Predicting Database Growth with Machine Learning

When managing a small amount of databases, a simple database growth chart is an effective tool for capacity planning. However, as an environment grows into the 100s or 1000s of databases, performing chart based capacity planning can be very tedious.

Machine learning is an effective tool for automatically calculating growth trends and predicting database growth.

This post is ported from a Python notebook. The original notebook (and data) can be found in my portfolio repository

Data Preparation

Import common libraries.

import pandas as pd
from sklearn import linear_model
from sklearn.model_selection import cross_val_score, train_test_split
import matplotlib.pyplot as plt

Here we will import a CSV file of database size readings. This CSV is an extract from an enterprise monitoring tool and is used for this demonstration only. In production, you should consider connecting to your enterprise monitoring tool directly.

data = pd.read_csv('data/DiskReads.csv')
data.head()
ReadDate GBUsed
0 4/10/2019 9193
1 4/9/2019 9184
2 4/8/2019 9183
3 4/7/2019 9183
4 4/6/2019 9184

Dates can prove problematic for machine learning. An effective approach in this example is to convert a date to an integer value where:

  • Zero is today
  • A negative integer corresponds to the number of days in the past
  • A positive integer corresponds to the number of days in the future

Using the datetime libary, we can calculate these integer values.

from datetime import date, datetime, timedelta
# Calculate the delta
data['DaysBack'] = (pd.to_datetime(data['ReadDate']) - datetime.today()).dt.days

data.head()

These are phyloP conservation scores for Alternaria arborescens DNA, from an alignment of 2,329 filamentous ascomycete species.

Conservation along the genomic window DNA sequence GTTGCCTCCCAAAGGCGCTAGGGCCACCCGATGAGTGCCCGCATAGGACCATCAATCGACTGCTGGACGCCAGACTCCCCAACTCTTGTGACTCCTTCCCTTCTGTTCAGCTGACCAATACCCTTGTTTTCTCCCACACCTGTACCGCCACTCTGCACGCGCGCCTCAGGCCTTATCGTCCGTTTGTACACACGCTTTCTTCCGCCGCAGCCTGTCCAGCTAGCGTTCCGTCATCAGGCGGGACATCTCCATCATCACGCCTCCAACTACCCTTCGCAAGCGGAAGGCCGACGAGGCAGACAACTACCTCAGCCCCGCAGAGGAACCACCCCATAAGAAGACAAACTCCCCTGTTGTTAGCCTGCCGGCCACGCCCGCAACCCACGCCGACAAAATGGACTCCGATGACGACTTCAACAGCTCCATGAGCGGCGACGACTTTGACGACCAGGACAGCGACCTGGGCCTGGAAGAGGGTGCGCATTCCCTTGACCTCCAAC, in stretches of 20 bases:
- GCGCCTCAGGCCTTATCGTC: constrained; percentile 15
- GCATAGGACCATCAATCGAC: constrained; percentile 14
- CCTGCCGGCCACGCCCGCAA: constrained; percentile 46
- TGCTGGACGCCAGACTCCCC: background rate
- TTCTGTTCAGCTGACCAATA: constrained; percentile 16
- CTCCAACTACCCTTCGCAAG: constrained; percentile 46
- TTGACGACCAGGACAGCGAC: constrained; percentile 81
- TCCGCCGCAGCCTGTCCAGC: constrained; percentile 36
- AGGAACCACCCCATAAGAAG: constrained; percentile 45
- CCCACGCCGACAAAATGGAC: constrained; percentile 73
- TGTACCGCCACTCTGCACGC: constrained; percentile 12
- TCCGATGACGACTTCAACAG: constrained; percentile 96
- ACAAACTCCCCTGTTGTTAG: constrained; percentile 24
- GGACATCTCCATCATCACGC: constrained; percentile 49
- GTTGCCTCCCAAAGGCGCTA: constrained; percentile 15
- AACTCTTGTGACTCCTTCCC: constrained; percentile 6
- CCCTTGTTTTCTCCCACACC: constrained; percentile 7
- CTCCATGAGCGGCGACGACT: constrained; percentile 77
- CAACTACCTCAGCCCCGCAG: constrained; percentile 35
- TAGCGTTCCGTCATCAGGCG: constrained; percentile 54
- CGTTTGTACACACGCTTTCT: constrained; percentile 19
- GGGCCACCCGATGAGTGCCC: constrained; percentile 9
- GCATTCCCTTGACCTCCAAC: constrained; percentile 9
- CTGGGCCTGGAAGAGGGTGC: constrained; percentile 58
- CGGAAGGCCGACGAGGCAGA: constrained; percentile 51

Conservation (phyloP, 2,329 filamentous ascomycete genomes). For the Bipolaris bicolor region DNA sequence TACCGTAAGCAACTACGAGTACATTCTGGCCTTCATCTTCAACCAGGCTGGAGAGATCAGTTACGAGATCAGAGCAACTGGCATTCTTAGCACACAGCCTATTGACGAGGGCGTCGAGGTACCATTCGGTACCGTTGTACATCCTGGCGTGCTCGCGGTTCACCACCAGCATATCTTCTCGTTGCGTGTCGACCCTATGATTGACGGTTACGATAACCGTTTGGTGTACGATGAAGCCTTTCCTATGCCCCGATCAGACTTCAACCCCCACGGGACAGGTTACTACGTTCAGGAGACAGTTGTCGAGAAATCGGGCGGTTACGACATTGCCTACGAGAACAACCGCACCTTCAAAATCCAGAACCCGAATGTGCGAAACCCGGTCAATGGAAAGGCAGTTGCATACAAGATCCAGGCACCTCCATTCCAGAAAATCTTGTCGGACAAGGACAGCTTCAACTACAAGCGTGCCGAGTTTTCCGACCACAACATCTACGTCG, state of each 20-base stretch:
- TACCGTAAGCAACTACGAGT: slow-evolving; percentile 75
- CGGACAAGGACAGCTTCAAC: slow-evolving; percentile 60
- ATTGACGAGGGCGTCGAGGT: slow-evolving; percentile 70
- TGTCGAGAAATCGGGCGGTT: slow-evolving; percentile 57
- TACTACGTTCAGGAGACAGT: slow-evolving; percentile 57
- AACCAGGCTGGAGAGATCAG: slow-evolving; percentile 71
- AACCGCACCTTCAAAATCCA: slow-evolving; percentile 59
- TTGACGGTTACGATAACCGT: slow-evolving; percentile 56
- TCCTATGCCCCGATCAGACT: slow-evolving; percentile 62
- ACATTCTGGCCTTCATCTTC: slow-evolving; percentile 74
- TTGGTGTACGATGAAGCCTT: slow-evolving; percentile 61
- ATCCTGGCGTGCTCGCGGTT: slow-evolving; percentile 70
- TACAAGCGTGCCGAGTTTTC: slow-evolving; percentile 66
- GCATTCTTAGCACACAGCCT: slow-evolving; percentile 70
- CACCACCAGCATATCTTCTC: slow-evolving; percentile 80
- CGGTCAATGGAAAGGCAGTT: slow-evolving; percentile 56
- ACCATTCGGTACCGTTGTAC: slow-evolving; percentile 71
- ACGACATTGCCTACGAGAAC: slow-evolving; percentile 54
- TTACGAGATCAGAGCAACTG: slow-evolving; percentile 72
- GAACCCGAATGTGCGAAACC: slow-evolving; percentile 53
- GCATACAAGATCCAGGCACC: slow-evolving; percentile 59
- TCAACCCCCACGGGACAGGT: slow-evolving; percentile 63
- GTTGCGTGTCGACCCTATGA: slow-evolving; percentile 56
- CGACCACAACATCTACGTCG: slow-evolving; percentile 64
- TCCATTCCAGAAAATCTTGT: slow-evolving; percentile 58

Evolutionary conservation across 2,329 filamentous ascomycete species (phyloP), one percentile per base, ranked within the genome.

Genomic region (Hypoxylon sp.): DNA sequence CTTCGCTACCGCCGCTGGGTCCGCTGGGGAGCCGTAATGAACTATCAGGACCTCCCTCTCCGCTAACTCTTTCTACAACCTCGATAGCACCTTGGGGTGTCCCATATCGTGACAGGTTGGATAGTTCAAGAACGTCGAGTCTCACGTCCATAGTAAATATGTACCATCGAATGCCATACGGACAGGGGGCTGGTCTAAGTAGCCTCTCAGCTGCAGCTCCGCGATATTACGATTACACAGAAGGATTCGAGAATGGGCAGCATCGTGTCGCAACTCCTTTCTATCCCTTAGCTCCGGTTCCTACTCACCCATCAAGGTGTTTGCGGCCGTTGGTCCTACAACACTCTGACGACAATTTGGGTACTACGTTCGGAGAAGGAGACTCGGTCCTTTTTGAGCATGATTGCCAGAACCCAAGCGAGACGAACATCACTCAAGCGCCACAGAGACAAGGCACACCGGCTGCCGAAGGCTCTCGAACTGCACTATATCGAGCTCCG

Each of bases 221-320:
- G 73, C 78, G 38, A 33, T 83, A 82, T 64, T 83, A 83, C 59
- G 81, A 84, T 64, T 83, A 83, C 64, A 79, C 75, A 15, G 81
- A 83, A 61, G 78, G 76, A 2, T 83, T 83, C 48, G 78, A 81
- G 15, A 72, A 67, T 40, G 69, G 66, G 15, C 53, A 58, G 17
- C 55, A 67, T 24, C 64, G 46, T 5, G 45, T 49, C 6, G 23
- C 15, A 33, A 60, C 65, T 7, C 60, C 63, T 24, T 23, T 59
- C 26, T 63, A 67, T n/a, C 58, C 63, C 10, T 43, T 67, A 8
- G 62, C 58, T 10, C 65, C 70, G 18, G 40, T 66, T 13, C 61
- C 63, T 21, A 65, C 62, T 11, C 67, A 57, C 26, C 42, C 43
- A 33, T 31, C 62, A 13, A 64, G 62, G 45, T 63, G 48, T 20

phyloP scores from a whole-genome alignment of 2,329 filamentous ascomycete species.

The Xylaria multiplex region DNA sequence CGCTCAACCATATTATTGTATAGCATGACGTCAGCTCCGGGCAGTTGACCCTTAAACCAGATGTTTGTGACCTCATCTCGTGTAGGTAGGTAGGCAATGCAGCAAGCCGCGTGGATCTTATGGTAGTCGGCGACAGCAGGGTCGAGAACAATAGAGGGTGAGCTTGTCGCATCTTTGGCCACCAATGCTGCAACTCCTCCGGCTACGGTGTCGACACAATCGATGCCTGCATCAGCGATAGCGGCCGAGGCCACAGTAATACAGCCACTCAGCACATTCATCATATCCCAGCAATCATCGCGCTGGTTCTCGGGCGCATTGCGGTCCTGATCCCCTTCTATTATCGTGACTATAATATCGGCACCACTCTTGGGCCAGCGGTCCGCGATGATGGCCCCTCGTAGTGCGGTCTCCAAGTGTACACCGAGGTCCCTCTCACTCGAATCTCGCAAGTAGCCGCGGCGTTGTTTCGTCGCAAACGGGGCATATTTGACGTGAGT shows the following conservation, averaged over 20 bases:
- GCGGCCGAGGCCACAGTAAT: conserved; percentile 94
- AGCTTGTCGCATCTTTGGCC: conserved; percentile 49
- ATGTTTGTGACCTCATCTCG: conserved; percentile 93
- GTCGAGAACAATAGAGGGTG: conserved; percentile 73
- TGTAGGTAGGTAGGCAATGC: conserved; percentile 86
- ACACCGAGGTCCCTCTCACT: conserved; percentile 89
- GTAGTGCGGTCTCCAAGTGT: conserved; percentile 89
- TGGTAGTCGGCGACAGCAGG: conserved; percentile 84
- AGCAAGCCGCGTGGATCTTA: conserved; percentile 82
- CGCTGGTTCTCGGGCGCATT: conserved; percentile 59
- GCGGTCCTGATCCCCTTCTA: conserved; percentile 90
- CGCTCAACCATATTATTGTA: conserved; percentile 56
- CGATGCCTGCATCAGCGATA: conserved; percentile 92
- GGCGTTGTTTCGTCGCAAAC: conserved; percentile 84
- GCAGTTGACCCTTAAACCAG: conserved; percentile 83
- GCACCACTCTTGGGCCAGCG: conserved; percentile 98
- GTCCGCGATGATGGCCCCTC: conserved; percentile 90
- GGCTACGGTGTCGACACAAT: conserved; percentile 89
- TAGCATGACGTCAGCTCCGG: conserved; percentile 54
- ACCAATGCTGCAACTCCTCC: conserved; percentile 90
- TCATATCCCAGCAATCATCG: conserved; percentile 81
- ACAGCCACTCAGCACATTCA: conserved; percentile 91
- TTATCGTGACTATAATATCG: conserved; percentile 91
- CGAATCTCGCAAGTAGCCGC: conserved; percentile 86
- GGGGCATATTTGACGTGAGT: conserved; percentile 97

ReadDate GBUsed DaysBack
0 4/10/2019 9193 -3
1 4/9/2019 9184 -4
2 4/8/2019 9183 -5
3 4/7/2019 9183 -6
4 4/6/2019 9184 -7

Model Fit and Scoring

With the data in an appropriate format, we can fit and score our model.

# Assign the appropriate columns
X = data['DaysBack'].values.reshape(-1,1)
y = data['GBUsed'].values

# Train test split
X_train, X_test, y_train, y_test = train_test_split(X, y, test_size=0.2)

# Fit a linear regression model
lm = linear_model.LinearRegression()  
lm.fit(X_train, y_train)

# Score the model on the test data
lm.score(X_test,y_test)
0.9934231470880599

A linear regression scores very well on this example. Graphing our data and the model we can see that this database has very consistent an predictable growth.

plt.plot(X, y, 'o')
plt.plot(X, lm.coef_ * X + lm.intercept_, '-', color='red', label='Trend')
plt.show()

output_10_0

A prediction can be made about when the database will completely fill the drive on the server. The drive in question is 10TB.

Utilizing the equation for a line, instead of solving for y we will solve for x, where:
x corresponds to the day we will hit capacity based on current growth rate
y corresponds to drive capacity in GB
m is the slope of our regression line, provided by the model via lm.coef_
b is the intercept of the regression line, also provided by the model via lm.intercept_

# The database drive is 10TB
drive_capacity = 10000

# Instead of solving for y, solve for x
# y = mx + b
# x = (y - b) / m
days_until_capacity = (drive_capacity - lm.intercept_) / lm.coef_

# days_until_capacity is the number of days until we hit drive capacity
print ("Days Until Capacity:", days_until_capacity)

# Perform a time delta to determine the calendar date
capacity_date = date.today() + timedelta(days=days_until_capacity[0])
print ("Reach Capacity On: ", capacity_date)

Days Until Capacity: [138.86209144]
Reach Capacity On:  2019-08-28

We will reach drive capacity in 138 days, which corresponds to August 28th, 2019. We can now plot the data, model, and the predicted day we will reach capacity.

plt.plot(X,y, 'o')
plt.plot(X, lm.coef_ * X + lm.intercept_, '-', color='red', label='Trend')
plt.plot(days_until_capacity, drive_capacity, 'x', color='green')
plt.show()

output_14_0

Conclusion

Using machine learning we can automatically trend database growth and calculate future resource needs. Using machine learning has several advantages over manually viewing growth charts including scalability, efficiency, and consistency.

While this is not a sophisticated use of machine learning, it is an effective method of capacity planning database infrastructure at scale.

Next steps:

  • Remove the CSV file from the pipeline and connect directly to an enterprise metrics database
  • Loop through an inventory of servers (and drives) and fit a model to each drive
  • Filter the output of this application, showing only high scoring models with upcoming capacity concerns

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